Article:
Column rename

This transformation let you rename the properties names of your ingoing data. Also, you can remove columns from your flow.


ColumnRename allows you to rename the column or properties names of your ingoing data. You can provide a column mapping with the old and the new name for each column. The mapping can also be automatically retrieved from existing DbColumnMap attributes. This transformation works with object, ExpandoObject and array as input data type. It will always output an ExpandoObject with the new mapped property names.

If you have an array as input type, instead of providing the old name you need to enter the array index and the new name.


The ColumnRename is a non blocking transformation and has one input buffer.

Code snippet

var source = new DbSource<MyInputRow>();
var map = new ColumnRename<MyInputRow>();
map.RenameColumns = new []
    new RenameColumn() { CurrentName = "OldCol1", NewName = "Col1"),
    new RenameColumn() { CurrentName = "OldCol2", RemoveColumn = true)
var dest = new DbDestination(SqlConnection, "ColumnRenameDest");


Rename columns

You should always provide a list of renaming columns, either by providing this list manually via the RenameColumnns properties or by having the RenameColum attribute on the corresponding properties in your strongly typed object.

The RenameColumns contains information about the renaming - this should be the old and the new name for each column (except arrays, where you can define an ArrayIndex). If you want to remove a column, you need to provide the current name and set a flag for removing the column. If no mapping is provided, it will just convert your ingoing data type into an ExpandoObject.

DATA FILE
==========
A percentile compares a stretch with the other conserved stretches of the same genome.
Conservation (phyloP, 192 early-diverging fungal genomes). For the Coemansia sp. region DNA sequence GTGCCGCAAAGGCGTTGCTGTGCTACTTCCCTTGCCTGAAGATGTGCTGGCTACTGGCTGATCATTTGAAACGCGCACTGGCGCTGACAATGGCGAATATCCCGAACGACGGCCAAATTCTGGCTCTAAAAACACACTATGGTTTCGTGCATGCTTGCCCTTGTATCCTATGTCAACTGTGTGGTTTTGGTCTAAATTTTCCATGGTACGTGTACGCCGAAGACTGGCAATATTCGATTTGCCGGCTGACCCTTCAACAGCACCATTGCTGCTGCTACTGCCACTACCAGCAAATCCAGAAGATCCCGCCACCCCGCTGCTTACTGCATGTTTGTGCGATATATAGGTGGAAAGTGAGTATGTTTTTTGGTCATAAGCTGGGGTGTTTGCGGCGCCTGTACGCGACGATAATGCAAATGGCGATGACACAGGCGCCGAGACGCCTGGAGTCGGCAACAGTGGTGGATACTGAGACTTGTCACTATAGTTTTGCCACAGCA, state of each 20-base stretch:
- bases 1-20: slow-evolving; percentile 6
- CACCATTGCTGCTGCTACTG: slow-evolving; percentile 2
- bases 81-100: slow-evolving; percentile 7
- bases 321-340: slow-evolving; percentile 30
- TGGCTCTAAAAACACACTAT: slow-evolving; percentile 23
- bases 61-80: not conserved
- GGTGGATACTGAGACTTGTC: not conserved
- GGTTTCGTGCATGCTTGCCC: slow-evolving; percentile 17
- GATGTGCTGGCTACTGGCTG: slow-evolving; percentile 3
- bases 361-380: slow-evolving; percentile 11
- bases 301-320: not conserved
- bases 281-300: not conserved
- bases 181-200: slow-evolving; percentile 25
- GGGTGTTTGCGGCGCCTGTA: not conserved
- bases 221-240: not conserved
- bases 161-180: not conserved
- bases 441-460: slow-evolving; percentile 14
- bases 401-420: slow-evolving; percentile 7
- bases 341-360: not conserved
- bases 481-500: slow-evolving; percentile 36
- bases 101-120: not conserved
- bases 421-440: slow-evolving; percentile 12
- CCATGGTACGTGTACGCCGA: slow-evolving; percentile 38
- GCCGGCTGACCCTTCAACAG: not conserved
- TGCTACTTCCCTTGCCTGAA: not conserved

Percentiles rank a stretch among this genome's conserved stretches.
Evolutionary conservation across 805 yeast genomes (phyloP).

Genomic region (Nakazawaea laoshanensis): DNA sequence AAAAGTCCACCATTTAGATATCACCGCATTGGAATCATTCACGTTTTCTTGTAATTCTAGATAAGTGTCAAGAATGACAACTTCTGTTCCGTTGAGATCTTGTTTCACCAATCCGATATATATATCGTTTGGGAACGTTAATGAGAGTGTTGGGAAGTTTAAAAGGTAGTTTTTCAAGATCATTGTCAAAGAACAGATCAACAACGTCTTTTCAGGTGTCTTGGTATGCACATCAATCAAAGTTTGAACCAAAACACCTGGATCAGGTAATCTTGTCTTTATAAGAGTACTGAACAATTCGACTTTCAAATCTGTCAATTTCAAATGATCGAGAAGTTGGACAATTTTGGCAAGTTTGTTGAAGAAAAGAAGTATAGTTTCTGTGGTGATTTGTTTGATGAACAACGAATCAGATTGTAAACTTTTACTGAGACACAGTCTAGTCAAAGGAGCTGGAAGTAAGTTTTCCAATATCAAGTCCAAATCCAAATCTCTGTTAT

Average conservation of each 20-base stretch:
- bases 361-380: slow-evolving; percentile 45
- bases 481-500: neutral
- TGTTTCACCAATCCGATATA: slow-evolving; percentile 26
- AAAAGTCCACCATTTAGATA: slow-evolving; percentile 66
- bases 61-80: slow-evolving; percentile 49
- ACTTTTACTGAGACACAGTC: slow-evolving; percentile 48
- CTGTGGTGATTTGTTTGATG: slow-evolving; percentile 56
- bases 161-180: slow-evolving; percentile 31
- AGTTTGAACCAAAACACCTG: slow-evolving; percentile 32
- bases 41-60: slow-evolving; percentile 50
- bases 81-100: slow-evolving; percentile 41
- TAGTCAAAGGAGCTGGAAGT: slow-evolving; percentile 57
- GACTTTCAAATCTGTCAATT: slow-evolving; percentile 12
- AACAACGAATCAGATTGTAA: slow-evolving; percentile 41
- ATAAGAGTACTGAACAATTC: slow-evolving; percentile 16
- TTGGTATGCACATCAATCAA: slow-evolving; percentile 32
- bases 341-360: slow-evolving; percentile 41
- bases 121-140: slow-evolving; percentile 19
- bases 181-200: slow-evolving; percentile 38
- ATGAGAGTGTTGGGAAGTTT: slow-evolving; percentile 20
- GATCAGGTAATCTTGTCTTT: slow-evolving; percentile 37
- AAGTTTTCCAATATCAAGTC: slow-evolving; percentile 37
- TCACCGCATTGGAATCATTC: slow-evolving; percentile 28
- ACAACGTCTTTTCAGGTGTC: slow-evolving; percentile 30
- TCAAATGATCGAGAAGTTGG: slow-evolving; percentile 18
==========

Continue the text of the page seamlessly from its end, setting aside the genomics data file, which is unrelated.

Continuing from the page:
Example for attribute usage

public class MyInputRow
    public int Col1 { get; set; }
    public string Col2 { get; set; }

public void RenamingWithAttributes() {
    var source = new MemorySource<MyInputRow>();
    var input = new MyInputRow() {
        Col1 = 1,
        Col2 = "Test",
    var map = new ColumnRename<MyInputRow>();
    var dest = new MemoryDestination();
    dynamic output = dest.Data.First();
    IDictionary<string,object> outputDict = dest.Data.First();
    Console.WriteLine("Does property Col1 still exists?" + outputDict.ContainsKey("Col1"));
    Console.WriteLine("Does property Col2 still exists?" + outputDict.ContainsKey("Col2"));
    Console.WriteLine("Does property NewCol1 now exists?" + outputDict.ContainsKey("NewCol1"));
    Console.WriteLine("Does property NewCol2 still exists?" + outputDict.ContainsKey("NewCol2"));
    Console.WriteLine("NewCol1: " + output.NewCol1 + " NewCol2: " + output.NewCol2);
      Does property Col1 still exists?False
      Does property Col2 still exists?False
      Does property NewCol1 now exists?True
      Does property NewCol2 still exists?True
      NewCol1: 1 NewCol2: Test